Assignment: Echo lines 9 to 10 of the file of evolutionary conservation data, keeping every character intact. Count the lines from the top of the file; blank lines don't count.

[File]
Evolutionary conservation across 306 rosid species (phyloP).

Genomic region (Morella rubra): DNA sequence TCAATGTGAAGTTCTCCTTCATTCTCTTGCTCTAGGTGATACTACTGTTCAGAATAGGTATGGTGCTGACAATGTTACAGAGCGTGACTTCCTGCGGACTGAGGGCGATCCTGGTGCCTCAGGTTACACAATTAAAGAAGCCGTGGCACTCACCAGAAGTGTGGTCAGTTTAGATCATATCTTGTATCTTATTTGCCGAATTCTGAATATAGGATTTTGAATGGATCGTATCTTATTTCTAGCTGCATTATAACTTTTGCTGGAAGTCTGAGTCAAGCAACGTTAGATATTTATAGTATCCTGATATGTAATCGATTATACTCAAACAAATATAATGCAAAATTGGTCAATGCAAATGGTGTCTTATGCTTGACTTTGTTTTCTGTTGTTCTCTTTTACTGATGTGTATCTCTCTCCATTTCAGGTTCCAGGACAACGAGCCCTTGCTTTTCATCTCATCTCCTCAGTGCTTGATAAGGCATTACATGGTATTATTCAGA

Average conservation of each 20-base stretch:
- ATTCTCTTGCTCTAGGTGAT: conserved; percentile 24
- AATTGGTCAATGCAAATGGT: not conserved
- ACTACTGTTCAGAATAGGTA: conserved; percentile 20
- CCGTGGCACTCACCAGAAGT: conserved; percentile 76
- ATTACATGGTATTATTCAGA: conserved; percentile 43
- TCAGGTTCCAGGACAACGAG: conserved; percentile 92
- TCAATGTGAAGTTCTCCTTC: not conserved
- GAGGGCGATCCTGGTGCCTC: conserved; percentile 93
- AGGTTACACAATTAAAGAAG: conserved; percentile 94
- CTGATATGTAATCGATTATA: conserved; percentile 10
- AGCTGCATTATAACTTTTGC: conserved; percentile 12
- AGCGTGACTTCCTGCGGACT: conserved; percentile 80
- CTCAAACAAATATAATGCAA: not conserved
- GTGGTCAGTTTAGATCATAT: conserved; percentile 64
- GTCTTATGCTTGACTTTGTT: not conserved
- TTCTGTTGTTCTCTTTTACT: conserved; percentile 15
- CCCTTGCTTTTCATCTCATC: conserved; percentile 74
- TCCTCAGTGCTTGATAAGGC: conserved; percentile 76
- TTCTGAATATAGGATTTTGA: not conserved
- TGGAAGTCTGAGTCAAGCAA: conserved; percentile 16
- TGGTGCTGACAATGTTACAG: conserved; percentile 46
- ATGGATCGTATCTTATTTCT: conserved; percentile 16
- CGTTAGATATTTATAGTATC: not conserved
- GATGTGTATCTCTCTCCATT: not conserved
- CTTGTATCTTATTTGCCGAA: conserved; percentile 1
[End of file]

- TCAGGTTCCAGGACAACGAG: conserved; percentile 92
- TCAATGTGAAGTTCTCCTTC: not conserved